"I do take it one day at a time," Koch said in an interview with ABC11 from the ISS. "That's the way I remind myself that every single day I have to bring my best to that day. I like to say it's not the total number of days I have up here, but also what I do with those days."
Koch is set to return in February 2020. She will have spent 328 days or nearly a full year in orbit.
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Koch will break a record as the longest single spaceflight by a woman, beating out the last titleholder, former NASA astronaut Peggy Whitson.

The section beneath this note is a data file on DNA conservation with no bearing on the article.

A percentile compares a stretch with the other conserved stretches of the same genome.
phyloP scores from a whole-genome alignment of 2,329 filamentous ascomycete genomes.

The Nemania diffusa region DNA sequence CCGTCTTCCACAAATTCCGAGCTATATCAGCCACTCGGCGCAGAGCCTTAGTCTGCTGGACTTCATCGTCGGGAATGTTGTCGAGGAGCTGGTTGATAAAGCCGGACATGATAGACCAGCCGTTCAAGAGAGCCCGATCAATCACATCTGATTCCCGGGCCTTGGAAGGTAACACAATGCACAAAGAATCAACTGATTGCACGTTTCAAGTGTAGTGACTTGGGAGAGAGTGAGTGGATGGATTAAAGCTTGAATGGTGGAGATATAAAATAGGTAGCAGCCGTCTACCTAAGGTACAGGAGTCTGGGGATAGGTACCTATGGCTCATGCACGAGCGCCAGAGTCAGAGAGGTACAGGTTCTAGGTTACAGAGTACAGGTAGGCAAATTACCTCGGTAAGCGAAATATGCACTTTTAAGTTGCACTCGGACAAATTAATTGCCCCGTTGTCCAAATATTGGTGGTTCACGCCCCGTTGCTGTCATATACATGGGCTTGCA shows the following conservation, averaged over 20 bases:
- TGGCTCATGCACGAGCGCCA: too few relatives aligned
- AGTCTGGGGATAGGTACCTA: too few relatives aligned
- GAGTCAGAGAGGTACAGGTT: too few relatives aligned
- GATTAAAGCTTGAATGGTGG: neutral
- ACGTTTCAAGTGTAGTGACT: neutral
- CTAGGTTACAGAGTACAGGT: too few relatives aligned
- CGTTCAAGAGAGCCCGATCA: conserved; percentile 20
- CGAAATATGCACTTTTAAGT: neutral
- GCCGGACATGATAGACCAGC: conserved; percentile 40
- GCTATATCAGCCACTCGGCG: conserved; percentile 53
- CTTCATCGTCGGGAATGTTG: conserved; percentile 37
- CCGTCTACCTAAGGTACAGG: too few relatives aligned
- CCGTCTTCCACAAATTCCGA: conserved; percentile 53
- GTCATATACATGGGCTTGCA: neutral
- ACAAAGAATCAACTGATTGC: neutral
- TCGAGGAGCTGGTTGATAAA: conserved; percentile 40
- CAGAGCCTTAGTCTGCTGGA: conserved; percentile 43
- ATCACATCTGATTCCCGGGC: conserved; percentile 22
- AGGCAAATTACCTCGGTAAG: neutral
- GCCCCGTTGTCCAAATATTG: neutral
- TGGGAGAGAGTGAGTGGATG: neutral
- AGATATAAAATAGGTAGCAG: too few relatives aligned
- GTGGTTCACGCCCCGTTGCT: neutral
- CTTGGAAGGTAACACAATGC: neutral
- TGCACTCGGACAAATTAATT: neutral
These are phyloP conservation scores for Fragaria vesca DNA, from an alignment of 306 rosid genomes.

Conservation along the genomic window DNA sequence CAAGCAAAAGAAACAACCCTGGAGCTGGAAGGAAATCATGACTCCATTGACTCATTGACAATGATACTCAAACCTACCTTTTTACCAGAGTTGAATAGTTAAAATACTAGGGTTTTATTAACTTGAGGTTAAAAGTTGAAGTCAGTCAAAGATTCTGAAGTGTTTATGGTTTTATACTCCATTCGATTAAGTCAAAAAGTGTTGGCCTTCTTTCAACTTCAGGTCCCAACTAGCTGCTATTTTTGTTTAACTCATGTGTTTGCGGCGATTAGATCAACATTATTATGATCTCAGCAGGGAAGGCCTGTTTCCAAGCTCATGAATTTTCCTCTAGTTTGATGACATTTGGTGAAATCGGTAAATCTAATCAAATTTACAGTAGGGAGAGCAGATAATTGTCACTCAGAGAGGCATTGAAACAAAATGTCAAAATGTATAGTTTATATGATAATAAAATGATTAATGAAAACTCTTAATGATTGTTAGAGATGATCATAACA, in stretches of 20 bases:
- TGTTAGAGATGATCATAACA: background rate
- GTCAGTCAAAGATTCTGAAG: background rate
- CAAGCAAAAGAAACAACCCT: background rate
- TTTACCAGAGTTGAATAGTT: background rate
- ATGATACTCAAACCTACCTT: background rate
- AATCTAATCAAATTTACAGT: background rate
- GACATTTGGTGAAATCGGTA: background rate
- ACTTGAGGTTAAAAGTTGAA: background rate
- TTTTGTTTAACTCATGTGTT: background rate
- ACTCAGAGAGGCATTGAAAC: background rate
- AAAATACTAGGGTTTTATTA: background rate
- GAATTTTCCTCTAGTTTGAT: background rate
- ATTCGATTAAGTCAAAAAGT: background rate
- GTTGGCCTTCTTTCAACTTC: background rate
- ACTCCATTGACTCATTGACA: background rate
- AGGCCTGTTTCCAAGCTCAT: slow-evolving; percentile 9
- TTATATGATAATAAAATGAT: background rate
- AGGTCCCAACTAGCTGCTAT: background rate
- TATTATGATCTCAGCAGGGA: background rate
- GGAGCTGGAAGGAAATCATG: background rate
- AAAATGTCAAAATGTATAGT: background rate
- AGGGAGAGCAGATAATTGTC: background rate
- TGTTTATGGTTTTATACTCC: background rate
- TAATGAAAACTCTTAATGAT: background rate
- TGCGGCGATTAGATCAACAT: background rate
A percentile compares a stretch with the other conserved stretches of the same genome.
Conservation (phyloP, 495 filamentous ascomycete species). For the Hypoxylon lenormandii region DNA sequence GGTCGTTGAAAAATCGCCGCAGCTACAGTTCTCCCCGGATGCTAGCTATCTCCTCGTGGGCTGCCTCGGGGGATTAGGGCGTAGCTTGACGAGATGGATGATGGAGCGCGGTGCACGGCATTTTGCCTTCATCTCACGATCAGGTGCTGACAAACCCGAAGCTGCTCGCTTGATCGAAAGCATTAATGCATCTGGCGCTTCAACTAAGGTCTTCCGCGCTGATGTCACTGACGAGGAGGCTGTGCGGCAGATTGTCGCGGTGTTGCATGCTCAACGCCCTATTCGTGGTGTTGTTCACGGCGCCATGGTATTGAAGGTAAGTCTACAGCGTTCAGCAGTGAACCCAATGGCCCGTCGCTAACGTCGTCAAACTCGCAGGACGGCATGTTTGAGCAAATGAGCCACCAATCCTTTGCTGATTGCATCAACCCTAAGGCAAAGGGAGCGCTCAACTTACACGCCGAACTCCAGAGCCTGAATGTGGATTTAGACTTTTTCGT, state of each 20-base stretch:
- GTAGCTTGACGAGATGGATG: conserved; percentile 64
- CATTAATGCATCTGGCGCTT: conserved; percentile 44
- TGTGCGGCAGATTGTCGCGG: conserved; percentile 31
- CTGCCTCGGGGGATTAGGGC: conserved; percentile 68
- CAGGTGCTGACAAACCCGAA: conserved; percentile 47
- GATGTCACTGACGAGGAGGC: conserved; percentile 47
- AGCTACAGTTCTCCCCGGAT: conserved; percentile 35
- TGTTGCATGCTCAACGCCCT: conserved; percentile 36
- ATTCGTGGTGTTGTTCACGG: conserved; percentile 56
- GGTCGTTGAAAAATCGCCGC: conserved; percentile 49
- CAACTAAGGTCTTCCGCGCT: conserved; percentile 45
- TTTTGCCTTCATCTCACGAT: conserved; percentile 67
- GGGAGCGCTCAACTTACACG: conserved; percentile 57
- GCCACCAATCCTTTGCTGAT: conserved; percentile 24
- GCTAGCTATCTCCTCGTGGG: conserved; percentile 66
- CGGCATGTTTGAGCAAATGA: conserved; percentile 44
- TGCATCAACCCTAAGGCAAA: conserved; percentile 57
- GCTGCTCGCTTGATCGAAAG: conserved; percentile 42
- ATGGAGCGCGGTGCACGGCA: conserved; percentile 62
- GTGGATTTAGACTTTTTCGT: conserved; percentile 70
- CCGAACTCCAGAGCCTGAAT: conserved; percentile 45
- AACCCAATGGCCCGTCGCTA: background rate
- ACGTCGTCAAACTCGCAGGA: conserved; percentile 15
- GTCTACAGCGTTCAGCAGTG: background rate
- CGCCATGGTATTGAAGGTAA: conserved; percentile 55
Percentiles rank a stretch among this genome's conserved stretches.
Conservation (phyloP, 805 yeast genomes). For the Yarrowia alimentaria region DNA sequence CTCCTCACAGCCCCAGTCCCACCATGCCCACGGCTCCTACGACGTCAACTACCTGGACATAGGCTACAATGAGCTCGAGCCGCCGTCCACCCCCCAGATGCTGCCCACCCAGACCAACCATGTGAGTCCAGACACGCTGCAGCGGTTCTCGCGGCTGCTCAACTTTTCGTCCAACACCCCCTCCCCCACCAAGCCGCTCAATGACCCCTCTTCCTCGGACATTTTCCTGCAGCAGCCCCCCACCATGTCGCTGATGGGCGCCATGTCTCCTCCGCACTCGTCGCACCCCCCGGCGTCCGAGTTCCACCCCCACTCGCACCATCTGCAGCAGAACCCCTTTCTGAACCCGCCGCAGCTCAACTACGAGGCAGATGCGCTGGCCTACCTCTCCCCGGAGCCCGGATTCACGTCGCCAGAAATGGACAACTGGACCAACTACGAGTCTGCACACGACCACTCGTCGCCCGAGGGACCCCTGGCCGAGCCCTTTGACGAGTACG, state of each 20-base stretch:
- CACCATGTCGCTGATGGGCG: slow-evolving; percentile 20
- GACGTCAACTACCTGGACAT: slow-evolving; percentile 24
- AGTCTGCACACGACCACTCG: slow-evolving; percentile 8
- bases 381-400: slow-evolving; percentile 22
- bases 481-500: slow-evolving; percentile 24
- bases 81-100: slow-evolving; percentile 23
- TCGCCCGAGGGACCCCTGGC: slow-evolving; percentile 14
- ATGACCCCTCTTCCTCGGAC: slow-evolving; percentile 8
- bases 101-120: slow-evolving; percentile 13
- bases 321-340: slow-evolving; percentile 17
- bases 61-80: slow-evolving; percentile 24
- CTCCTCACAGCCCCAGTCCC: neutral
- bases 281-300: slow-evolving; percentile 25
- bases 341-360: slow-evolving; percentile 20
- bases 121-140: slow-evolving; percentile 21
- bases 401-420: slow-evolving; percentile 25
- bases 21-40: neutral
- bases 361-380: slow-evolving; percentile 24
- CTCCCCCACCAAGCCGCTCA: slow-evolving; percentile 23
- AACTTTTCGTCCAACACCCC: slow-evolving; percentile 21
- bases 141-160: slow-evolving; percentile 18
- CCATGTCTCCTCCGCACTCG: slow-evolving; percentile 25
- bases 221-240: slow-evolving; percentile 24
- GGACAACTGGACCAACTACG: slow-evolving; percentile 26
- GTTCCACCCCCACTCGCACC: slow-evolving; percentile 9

"Focusing on the bigger picture of what a record means, I hope I can participate in this historic moment to inspire people on the ground to pay homage to those who paved the way for me to do what I'm doing here today," Koch said. "I also say that my biggest hope for the record is it's exceeded as soon as possible because that means we're continuing to push the envelope and push the frontiers."
Koch will soon be joined by another astronaut with local ties.
Dr. Andrew Morgan who was stationed at Ft. Bragg is set to launch to the ISS in July.
Koch says the two of them are looking forward to representing North Carolina together in space.